Initiation cannot be understood through cognitive means alone. Initiation cannot be adequately described nor understood through the use of language alone. It is transcendent. Comprehensive understanding can only be achieved through experience. Experiences transform the soul.

What then is morality? – a set of principles or rules of right conduct. It is the implement that we apply to our souls to effectuate change towards perfection. To be moral, is to have experienced that transformation between two states of being and to have chosen the better path. Morality is change. Change is universal. Universality is the inherent quality of truth for all things. Therefore, morality is a universal truth.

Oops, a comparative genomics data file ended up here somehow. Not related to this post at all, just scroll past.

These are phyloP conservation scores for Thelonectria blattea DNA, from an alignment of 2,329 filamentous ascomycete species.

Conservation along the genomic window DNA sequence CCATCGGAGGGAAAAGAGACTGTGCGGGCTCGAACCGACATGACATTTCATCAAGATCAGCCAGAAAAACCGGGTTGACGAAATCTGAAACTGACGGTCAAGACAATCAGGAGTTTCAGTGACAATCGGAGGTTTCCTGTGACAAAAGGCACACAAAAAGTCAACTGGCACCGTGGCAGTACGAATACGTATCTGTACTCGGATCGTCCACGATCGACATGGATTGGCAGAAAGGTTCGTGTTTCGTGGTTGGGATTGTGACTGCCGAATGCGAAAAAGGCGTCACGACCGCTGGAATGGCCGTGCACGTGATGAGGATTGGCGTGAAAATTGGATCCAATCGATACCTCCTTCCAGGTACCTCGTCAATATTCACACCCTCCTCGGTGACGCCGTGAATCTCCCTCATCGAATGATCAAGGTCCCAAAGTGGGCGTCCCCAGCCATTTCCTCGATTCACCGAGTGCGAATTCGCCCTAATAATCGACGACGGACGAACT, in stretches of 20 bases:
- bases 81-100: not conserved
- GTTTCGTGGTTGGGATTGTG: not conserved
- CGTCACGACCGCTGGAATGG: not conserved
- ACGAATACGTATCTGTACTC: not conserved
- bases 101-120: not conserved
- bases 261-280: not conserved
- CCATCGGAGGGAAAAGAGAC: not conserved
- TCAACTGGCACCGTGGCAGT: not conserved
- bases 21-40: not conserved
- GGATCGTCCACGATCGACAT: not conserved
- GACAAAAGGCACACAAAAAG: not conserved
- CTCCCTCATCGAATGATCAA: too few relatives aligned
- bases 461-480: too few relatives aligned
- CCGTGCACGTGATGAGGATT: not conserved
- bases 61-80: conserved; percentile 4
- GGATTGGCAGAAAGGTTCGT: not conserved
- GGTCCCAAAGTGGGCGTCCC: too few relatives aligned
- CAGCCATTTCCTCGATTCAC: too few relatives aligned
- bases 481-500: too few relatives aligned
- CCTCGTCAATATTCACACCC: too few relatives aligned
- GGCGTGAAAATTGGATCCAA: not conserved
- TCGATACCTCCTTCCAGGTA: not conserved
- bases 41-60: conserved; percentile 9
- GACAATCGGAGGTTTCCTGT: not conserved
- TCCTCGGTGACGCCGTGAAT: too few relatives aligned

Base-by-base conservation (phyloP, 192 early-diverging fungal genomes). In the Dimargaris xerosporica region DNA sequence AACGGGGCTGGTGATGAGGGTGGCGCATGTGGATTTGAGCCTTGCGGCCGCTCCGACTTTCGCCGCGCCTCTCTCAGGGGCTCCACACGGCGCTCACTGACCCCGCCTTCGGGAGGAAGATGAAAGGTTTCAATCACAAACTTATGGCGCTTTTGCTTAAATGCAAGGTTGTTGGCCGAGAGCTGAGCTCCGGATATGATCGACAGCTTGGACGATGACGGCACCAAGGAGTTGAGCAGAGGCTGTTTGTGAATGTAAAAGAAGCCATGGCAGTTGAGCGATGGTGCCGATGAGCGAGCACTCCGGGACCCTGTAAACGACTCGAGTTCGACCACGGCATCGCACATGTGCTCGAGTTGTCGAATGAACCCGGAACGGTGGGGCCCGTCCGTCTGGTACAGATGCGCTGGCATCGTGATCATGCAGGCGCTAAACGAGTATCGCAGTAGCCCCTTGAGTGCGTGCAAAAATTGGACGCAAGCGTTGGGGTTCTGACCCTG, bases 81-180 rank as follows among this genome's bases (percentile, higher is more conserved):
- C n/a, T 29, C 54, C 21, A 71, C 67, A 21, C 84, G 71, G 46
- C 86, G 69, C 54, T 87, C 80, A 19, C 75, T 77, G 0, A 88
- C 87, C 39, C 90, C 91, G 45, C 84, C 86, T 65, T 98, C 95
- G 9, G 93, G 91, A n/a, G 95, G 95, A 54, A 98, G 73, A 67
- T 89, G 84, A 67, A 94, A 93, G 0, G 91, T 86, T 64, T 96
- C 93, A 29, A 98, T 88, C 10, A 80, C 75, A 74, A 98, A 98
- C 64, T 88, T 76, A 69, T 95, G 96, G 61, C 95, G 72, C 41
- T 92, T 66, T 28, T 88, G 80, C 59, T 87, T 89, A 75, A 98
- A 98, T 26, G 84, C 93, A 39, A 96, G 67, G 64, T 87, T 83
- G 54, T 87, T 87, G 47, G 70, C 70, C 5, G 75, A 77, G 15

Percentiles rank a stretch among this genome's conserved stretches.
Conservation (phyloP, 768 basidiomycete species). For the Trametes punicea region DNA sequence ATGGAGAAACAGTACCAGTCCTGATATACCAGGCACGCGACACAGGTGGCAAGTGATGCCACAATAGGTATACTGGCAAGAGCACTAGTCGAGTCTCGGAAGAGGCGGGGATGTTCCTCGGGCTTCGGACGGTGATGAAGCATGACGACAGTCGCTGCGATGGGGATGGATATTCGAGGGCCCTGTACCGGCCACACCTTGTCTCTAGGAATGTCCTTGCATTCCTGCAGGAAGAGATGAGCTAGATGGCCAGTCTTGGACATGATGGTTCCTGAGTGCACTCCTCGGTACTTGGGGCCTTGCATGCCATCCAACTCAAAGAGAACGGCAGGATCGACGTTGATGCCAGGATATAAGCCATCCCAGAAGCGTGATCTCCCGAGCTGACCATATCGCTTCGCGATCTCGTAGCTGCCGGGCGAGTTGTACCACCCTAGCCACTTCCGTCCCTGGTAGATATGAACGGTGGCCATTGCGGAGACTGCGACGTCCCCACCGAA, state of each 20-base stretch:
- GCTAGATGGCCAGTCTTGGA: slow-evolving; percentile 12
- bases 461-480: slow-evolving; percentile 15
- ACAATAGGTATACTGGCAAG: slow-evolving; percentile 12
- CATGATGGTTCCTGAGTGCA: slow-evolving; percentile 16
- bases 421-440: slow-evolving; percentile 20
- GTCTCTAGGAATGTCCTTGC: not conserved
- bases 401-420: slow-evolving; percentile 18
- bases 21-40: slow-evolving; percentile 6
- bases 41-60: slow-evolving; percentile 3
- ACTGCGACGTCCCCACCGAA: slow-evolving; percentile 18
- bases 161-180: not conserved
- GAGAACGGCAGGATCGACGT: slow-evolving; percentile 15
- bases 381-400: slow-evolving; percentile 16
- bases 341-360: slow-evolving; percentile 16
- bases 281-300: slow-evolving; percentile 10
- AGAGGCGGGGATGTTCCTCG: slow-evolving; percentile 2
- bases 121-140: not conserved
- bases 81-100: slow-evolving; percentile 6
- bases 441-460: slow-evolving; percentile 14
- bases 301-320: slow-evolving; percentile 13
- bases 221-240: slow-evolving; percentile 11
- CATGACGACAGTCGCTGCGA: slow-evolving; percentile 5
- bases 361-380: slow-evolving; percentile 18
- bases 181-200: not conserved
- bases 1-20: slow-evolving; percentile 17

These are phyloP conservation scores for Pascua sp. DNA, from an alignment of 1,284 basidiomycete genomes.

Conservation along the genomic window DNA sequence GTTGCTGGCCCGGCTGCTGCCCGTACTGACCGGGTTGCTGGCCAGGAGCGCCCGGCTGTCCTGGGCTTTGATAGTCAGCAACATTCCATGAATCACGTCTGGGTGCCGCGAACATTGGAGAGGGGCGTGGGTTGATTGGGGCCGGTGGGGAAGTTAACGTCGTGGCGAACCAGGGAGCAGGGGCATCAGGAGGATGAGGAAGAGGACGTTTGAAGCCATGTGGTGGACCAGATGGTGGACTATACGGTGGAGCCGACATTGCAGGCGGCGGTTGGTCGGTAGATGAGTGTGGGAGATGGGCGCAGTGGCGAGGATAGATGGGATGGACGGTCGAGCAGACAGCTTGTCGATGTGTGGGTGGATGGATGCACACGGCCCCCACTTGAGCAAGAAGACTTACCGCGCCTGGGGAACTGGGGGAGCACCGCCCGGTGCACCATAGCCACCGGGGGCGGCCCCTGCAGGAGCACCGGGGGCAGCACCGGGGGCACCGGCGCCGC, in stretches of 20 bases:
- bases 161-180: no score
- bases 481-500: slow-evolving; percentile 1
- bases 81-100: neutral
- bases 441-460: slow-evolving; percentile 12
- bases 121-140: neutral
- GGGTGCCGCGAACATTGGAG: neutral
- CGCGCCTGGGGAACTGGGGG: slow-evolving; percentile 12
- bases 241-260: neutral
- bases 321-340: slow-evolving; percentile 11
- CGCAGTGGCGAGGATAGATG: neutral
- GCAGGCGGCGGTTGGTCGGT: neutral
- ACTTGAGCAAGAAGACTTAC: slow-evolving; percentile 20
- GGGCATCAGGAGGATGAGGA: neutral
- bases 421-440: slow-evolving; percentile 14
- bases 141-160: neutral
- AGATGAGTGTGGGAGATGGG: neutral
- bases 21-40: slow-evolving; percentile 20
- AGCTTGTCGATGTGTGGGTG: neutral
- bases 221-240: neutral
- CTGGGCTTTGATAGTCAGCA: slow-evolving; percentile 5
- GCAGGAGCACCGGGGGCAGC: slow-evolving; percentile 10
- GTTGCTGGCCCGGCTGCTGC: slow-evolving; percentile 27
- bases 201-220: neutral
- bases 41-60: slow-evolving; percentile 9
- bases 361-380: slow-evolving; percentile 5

The Morality of Freemasonry is expressed in these three basic terms: Brotherly Love, Relief and Truth. Brotherly Love in that all men are equal in the eyes of the Supreme Being; equally imperfect by nature and all born into the same state of discord – all born into darkness; disoriented, dazed and confused. Relief serves to rectify discord into harmony, to begin that transformation of the soul towards perfection aided by the principles of right conduct. Truth is that universal and transcendent state of being to which we all aspire.

Sincerely and Fraternally,

Bro. John Daniele
A.F. & A.M. G.R.C.

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  1. Since you are making use of an image taken from my site (, would you mind crediting me with it?

  2. Sorry, Bro. Richard. I did not realize that the modified square and compasses used here was your creation. My apologies.

    I guess I'm lucky I didn't get a tattoo using that design. It's much easier to go back here and give you credit than it would be to have a link to you etched into my skin.

    — W.S.